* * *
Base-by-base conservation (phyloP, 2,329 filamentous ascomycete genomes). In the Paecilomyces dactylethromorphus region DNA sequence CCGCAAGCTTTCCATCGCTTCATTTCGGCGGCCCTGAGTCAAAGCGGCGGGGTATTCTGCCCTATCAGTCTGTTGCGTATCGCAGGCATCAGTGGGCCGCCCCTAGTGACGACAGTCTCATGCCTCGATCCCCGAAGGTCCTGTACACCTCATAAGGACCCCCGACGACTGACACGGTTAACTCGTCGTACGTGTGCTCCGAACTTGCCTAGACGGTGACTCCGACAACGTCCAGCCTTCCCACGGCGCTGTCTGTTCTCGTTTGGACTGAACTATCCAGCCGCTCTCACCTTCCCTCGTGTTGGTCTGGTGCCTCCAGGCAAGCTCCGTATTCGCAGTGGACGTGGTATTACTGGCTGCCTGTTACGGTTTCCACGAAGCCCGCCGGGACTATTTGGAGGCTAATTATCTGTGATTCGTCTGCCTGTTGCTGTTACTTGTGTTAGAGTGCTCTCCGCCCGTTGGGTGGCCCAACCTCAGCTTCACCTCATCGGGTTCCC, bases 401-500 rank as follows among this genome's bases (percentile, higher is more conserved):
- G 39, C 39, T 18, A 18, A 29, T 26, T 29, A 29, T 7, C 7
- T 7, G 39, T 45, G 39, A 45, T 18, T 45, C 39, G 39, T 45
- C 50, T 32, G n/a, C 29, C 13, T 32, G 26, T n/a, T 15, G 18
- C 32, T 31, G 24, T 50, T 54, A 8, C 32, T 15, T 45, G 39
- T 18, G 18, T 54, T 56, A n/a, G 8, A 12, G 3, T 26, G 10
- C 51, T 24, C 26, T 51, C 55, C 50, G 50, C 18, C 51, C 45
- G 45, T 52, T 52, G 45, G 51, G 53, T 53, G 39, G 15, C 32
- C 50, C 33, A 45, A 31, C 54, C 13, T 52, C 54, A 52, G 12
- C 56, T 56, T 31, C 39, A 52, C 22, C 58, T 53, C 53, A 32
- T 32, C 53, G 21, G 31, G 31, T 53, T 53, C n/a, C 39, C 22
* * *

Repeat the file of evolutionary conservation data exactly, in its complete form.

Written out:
Base-by-base conservation (phyloP, 2,329 filamentous ascomycete genomes). In the Paecilomyces dactylethromorphus region DNA sequence CCGCAAGCTTTCCATCGCTTCATTTCGGCGGCCCTGAGTCAAAGCGGCGGGGTATTCTGCCCTATCAGTCTGTTGCGTATCGCAGGCATCAGTGGGCCGCCCCTAGTGACGACAGTCTCATGCCTCGATCCCCGAAGGTCCTGTACACCTCATAAGGACCCCCGACGACTGACACGGTTAACTCGTCGTACGTGTGCTCCGAACTTGCCTAGACGGTGACTCCGACAACGTCCAGCCTTCCCACGGCGCTGTCTGTTCTCGTTTGGACTGAACTATCCAGCCGCTCTCACCTTCCCTCGTGTTGGTCTGGTGCCTCCAGGCAAGCTCCGTATTCGCAGTGGACGTGGTATTACTGGCTGCCTGTTACGGTTTCCACGAAGCCCGCCGGGACTATTTGGAGGCTAATTATCTGTGATTCGTCTGCCTGTTGCTGTTACTTGTGTTAGAGTGCTCTCCGCCCGTTGGGTGGCCCAACCTCAGCTTCACCTCATCGGGTTCCC, bases 401-500 rank as follows among this genome's bases (percentile, higher is more conserved):
- G 39, C 39, T 18, A 18, A 29, T 26, T 29, A 29, T 7, C 7
- T 7, G 39, T 45, G 39, A 45, T 18, T 45, C 39, G 39, T 45
- C 50, T 32, G n/a, C 29, C 13, T 32, G 26, T n/a, T 15, G 18
- C 32, T 31, G 24, T 50, T 54, A 8, C 32, T 15, T 45, G 39
- T 18, G 18, T 54, T 56, A n/a, G 8, A 12, G 3, T 26, G 10
- C 51, T 24, C 26, T 51, C 55, C 50, G 50, C 18, C 51, C 45
- G 45, T 52, T 52, G 45, G 51, G 53, T 53, G 39, G 15, C 32
- C 50, C 33, A 45, A 31, C 54, C 13, T 52, C 54, A 52, G 12
- C 56, T 56, T 31, C 39, A 52, C 22, C 58, T 53, C 53, A 32
- T 32, C 53, G 21, G 31, G 31, T 53, T 53, C n/a, C 39, C 22